Reduced mother-child brain-to-brain synchrony during joint storytelling interaction interrupted by a media usage

Michal Zivan, Carmel Gashri, Nir Habuba, Tzipi Horowitz-Kraus

Research output: Contribution to journalArticlepeer-review

Abstract

Parent–child synchrony is related to the quality of parent and child interactions and child development. One very emotionally and cognitively beneficial interaction in early childhood is Dialogic Reading (DR). Screen exposure was previously related to decreased parent-child interaction. Using a hyperscanning Electroencephalogram (EEG) method, the current study examined the neurobiological correlates for mother–child DR vs. mobile phone-interrupted DR in twenty-four white toddlers (24–42 months old, 8 girls) and their mothers. The DR-interrupted condition was related to decreased mother-child neural synchrony between the mother’s language-related brain regions (left hemisphere) and the child’s comprehension-related regions (right hemisphere) compared to the uninterrupted DR. This is the first neural evidence of the negative effect of parental smartphone use on parent-child interaction quality.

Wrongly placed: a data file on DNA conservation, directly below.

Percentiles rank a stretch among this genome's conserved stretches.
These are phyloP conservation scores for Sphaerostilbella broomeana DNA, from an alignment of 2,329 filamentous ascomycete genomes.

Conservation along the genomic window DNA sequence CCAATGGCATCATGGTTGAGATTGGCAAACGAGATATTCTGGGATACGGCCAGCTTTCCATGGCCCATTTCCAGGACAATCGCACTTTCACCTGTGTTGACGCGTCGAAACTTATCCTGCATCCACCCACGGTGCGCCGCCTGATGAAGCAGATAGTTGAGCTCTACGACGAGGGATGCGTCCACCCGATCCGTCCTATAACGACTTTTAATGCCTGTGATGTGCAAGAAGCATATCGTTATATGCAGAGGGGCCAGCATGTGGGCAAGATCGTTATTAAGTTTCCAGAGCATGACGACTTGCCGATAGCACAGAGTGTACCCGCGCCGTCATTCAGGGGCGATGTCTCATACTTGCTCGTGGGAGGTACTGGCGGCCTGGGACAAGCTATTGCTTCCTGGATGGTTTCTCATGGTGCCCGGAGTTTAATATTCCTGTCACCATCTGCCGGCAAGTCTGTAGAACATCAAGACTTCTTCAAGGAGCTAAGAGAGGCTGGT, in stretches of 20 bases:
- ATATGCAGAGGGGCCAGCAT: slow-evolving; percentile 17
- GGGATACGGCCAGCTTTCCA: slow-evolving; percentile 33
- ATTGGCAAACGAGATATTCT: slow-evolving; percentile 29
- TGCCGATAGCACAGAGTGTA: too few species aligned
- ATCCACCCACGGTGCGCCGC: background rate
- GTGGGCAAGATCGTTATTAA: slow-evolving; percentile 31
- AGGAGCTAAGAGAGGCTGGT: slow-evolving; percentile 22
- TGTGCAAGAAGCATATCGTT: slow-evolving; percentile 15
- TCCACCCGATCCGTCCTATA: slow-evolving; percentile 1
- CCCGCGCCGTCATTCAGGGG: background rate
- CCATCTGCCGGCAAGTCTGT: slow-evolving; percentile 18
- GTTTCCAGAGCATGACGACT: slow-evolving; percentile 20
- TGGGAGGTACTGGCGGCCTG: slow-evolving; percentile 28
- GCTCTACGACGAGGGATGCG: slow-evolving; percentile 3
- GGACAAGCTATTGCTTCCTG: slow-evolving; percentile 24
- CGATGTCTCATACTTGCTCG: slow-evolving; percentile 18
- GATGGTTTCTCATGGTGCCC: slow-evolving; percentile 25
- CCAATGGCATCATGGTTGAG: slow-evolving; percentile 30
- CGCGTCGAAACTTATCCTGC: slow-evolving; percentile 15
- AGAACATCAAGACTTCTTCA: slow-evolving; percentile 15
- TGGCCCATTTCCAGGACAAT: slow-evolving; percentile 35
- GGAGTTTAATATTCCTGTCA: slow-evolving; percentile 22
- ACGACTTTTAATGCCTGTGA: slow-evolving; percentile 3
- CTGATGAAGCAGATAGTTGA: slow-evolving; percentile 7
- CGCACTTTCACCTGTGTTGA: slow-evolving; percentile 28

Original languageEnglish
Pages (from-to)918-937
Number of pages20
JournalChild Neuropsychology
Volume28
Issue number7
DOIs
StatePublished - Oct 2022

Keywords

  • Dialogic reading
  • electroencephalogram
  • hyperscanning
  • media
  • mother–child interaction

All Science Journal Classification (ASJC) codes

  • Neuropsychology and Physiological Psychology
  • Developmental and Educational Psychology
  • Pediatrics, Perinatology, and Child Health

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